The Fine Things are Always Hand Made
This morning while searching eBay for Fisher audio equipment I noticed an E H Scott 800B listed as a Fisher from the 1950s. There were only two pictures of the unit in a blonde cabinet. I don't know…Continue
I see a Kate Kwame listed as a new member and received a prompt for contacting the person through the PM of EHScott.ning.com site with the comment:I picked interest on you after going through your…Continue
Over the last several days I have been working to get the 800B chassis to fit into my Metropolitan 16A cabinet. As part of the process I have moved the AM loop antenna somewhat forward inside the…Continue
For those familiar with the 800B tuning preset contact height adjustments:The service information says that the contacts should be adjusted for a height above the backplate surface of 11/16ths. of an…Continue
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I am wondering if there is any way to change the background color displayed with the text of posts by members. I have difficulty in reading the text with the gray background color. I have had cataract surgery and have to use a magnifying glass in order to read the posts. A white background makes it easy for me to read the posts without resorting to the magnifying glass. I was able to make this change on my personal page, but not here on the forum or blogs.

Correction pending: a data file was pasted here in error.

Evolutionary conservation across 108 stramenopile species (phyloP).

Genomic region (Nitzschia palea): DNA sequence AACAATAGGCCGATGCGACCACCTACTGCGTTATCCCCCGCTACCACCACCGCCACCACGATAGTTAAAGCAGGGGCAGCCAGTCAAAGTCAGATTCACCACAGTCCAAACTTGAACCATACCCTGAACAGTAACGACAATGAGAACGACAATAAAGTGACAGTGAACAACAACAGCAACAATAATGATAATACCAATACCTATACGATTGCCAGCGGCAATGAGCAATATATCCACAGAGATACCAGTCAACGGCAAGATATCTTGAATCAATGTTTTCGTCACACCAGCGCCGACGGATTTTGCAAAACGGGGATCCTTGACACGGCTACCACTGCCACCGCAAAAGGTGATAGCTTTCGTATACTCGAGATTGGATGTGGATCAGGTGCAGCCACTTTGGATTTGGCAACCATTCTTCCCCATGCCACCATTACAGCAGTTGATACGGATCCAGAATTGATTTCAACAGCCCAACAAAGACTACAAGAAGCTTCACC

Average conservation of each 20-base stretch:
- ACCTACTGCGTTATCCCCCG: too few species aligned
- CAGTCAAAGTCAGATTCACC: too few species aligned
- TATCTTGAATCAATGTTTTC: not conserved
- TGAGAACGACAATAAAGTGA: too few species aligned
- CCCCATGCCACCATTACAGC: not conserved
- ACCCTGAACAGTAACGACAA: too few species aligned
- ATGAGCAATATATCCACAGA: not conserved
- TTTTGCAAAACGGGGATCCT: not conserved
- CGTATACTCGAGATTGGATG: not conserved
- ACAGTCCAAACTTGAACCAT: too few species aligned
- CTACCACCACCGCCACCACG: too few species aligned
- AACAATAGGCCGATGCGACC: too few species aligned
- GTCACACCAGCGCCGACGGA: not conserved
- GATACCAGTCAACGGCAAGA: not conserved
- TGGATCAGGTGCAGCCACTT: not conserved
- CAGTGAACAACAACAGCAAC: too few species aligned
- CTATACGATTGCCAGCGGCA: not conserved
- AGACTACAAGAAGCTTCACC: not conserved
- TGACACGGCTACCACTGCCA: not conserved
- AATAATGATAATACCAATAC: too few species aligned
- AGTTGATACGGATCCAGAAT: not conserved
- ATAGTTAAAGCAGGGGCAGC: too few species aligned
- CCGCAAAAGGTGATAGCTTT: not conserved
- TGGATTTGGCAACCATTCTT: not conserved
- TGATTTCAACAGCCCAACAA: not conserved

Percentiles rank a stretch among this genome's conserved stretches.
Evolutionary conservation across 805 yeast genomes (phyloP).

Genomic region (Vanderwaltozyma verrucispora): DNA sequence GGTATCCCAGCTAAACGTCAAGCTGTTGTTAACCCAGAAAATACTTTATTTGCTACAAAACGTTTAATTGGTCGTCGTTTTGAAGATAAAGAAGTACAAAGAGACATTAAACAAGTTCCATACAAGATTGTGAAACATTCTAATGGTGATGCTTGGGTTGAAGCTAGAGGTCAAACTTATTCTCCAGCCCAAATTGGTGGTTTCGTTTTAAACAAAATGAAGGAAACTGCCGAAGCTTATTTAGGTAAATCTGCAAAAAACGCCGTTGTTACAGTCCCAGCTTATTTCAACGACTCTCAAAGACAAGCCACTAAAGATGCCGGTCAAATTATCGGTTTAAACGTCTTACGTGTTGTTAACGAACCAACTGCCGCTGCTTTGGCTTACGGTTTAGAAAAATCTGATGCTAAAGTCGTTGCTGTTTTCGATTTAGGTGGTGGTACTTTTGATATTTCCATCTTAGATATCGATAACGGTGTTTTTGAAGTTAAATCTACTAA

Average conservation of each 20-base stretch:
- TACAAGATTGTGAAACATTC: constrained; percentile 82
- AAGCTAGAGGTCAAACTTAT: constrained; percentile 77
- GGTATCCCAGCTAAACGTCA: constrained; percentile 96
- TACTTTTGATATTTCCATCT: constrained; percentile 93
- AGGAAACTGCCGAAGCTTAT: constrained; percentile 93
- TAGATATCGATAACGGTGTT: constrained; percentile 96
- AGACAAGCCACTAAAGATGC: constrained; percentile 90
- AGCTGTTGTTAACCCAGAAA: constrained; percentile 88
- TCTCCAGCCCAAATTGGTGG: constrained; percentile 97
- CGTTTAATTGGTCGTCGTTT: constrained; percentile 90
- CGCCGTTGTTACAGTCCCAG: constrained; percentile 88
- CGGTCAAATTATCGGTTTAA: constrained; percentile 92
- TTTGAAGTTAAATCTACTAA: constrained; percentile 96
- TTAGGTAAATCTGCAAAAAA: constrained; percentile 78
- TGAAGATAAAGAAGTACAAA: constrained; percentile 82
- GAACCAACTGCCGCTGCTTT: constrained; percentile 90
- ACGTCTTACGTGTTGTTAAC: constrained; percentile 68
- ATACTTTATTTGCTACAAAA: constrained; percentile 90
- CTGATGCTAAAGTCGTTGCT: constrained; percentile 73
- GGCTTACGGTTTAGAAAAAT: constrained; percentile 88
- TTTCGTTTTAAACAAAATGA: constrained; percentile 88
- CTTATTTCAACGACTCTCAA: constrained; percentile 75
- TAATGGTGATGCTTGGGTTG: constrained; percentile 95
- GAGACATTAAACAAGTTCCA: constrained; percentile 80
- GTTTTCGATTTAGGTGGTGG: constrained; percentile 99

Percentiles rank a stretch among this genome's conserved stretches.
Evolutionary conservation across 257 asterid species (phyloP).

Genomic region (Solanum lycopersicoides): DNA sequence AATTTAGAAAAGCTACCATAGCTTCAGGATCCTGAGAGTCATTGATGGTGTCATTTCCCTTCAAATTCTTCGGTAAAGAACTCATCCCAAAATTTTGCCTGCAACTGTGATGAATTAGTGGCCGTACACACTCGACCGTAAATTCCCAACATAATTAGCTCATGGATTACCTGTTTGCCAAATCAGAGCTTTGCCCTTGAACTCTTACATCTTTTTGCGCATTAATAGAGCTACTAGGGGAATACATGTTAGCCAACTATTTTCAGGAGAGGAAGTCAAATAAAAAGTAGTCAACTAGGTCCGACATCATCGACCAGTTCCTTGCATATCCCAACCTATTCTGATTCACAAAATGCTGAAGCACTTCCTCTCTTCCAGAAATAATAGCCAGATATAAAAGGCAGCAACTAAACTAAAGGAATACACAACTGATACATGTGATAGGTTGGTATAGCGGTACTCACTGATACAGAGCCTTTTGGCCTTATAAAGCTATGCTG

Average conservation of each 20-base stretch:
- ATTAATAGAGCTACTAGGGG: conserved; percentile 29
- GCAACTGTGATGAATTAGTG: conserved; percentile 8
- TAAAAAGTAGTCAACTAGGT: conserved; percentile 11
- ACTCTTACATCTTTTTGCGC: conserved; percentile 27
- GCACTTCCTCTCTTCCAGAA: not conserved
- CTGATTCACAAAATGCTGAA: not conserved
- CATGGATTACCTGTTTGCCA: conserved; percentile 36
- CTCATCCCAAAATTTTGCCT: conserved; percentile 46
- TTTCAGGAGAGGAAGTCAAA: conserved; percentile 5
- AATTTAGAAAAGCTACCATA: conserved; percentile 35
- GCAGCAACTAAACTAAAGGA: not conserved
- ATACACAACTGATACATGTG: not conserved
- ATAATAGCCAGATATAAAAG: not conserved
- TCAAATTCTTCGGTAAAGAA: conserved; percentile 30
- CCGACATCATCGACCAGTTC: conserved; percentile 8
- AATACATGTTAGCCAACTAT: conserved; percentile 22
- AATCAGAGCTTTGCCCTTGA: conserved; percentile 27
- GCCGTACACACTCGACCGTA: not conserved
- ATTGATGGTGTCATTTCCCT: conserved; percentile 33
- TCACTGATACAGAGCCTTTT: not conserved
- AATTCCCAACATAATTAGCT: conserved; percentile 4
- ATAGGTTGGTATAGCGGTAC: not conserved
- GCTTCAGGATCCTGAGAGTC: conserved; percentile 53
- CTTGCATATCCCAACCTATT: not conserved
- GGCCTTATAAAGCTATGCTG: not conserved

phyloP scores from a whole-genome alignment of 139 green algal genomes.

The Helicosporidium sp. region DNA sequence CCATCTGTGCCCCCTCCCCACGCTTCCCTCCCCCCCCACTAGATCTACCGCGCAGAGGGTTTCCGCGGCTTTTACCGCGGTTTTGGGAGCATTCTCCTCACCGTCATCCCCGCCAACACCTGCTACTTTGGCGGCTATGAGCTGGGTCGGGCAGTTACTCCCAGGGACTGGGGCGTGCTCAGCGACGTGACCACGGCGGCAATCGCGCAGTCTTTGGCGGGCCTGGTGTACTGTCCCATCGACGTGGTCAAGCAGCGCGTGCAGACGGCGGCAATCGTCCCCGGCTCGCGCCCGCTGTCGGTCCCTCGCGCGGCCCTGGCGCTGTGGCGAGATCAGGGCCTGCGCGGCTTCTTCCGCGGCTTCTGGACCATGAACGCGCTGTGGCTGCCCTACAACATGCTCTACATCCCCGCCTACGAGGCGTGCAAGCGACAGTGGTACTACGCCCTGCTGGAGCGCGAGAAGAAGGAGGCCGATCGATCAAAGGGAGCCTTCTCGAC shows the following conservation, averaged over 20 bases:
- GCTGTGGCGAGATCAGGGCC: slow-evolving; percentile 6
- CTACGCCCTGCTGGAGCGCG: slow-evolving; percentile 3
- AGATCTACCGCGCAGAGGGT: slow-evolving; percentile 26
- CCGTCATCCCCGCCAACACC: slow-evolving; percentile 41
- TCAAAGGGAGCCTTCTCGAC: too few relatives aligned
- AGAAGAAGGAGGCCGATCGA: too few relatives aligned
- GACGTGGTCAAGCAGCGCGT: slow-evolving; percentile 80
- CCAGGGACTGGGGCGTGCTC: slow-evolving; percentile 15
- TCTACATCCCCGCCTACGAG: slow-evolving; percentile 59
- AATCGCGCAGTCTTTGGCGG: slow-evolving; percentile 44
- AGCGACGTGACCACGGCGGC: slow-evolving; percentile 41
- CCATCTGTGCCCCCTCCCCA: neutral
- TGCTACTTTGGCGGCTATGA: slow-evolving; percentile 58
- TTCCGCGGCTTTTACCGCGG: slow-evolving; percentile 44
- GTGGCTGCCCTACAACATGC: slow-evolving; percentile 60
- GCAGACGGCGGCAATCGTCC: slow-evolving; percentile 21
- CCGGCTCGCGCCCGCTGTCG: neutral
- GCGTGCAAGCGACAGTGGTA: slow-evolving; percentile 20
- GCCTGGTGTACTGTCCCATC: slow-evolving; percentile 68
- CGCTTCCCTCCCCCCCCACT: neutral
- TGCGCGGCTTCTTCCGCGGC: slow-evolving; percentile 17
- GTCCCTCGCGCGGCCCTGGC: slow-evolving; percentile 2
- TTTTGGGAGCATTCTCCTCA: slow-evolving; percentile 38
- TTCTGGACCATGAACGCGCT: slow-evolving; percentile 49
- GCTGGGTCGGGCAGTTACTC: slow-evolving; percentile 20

Overall E H Scott Co. did a great job of documenting the 800B model versions, however, there is one area where they seemed to go into uncharted territory. The labeling of the Jacks and Plugs on the two chassis tends to lead to confusion. Normal practice in the industry is to have J numbers coincide with their mating P numbers. In the case of the 800B: the P1 Receiver plug of the Receiver chassis mates with J3 of the Power Supply chassis; P2 audio plug of the radio chassis mates with J4 audio…Continue
My first exposure to E H Scott receivers was through a friend who had acquired an 800B which was not functional. I was working in consumer electronics repair at the time. He had been unsuccessful in finding anyone who could repair it in Dallas. I finally agreed to try. It turned out to only have a shorted bypass capacitor in the FM IF strip that took out a B+ isolation resistor. It played fine after parts were replaced. No tubes were at fault and were still working very well.